St. Johns County Sheriff speaks about controversial death investigation

New York Times report, PBS documentary raise questions

ST. JOHNS COUNTY, Fla. - For the first time since a controversial case got some national attention, St. Johns County Sheriff David Shoar spoke to Channel 4 one-on-one Tuesday.

Shoar opened up about the case of Michelle O'Connell, a woman whose 2010 death was first ruled a suicide and then questioned. At the time, she was dating Deputy Jeremy Banks.

The New York Times produced a scathing report this past weekend, and a highly anticipated documentary is on PBS' Frontline, both of which raised serious questions about the investigation.

The sheriff didn't really want to talk about the article. He said the reporters have a right to say what they want. But Shoar said he'd talk about the case openly because he was confident that this was not a murder.

"This has been a long and complex case, and we have been transparent from the beginning," Shoar said.

He said he stands by his department's findings that O'Connell took her own life and Banks had no part in it.

"The victim in this case died from a self-inflicted gunshot wound, and a law enforcement officer, one of our deputies, almost wound up getting charged for a crime not only that he did not commit, but did not ever occur due to the actions of a rogue (Florida Department of Law Enforcement) agent," Shoar said.

UNCUT: Interview with Sheriff David Shoar

Shoar is very critical of the FDLE's investigation, one the sheriff requested a few months after O'Connell died. He said Special Agent Rusty Rodgers was appointed to look into it, got the facts wrong, and convinced family members and agents that they were dealing with a homicide.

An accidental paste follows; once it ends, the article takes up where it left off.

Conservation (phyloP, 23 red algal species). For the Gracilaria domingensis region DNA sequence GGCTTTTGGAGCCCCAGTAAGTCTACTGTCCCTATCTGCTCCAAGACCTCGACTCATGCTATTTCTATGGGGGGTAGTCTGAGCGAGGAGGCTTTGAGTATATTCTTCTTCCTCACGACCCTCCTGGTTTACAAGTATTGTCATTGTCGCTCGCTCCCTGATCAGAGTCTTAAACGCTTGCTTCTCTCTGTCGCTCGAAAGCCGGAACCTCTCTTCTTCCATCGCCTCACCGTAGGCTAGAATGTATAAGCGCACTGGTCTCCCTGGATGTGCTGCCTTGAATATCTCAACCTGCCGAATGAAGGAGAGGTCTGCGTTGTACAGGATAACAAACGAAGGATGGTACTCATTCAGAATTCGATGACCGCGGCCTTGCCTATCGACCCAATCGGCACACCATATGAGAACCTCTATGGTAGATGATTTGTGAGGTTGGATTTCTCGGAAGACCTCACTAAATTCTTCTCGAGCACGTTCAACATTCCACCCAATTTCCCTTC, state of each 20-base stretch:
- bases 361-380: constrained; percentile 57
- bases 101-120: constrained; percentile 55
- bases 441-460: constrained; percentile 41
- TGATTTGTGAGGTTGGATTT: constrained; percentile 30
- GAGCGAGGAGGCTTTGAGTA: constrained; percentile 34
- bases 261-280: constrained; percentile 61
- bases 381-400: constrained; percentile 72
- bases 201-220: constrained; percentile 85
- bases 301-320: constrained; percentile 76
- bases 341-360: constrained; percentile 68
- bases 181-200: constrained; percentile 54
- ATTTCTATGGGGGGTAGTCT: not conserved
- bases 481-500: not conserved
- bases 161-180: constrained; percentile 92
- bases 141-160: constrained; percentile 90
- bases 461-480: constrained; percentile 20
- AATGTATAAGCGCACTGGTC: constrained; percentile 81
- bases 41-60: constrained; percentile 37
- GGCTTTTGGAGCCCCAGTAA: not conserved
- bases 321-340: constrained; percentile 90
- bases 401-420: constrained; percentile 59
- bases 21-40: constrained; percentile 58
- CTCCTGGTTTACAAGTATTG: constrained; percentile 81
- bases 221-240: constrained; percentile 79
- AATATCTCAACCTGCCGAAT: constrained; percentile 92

"This has been a difficult case," Shoar said. "There were a lot of people, including myself, that had doubts along the way, but we didn't find out until along the way we're basing them on just a bogus information."

The Sheriff's Office has been criticized by many for its handling of the case involving its own deputy. Banks was suspended with pay for more than a year as they investigated. This week, the scrutiny grew nationally when the New York Times published a long-form, and some would say scathing article raising doubts about the already-closed case being called a suicide.

Tuesday morning, one of the newspaper's reporters talked to Channel 4 news partner WJCT's First Coast Connect.

"Well, there are many aspects that were very intriguing, demanded more scrutiny from media, which had not been given much scrutiny," New York Times reporter Walt Bogdanich said. "Particularly since the case involves some issues that were of more broadly of interest. How can a police agency investigate one of its own, particularly when it involves domestic violence?"

Shoar admitted his agency made a lot of mistakes and there are things that don't necessarily add up, but he absolutely stands by his findings.

"The gun that didn't have any fingerprints that Mr. Banks had. The extra shot. The cut above her eye. And the neighbors who said they heard something?" Channel 4's Vic Micolucci asked.

"You know, you could take any little piece and wiggle it around, but at the end of the day, we look at the entire pictures and all the evidence: It's a suicide," Shoar said. "And it's sad. It really and truly is. But I believe as much on this case as I have on any other. And again we have no reason not to."

A special prosecutor found no probable cause a crime was committed, and now the FDLE is conducting its own internal investigation into Rodgers' actions. He's been placed on administrative leave.

Banks has filed suit against Rodgers and the FDLE. A spokeswoman for FDLE said she couldn't comment Tuesday because its investigation is still ongoing.

O'Connell's mother and brother used to work at the Sheriff's Office. Her mother no longer does. Her brother was fired after a heated argument, but was rehired and is once again a deputy.

According to the New York Times, that has caused a rift in the family. Channel 4 was unable to contact the family.

The Sheriff's Office has posted hundreds of pages of documents on its website about the case.

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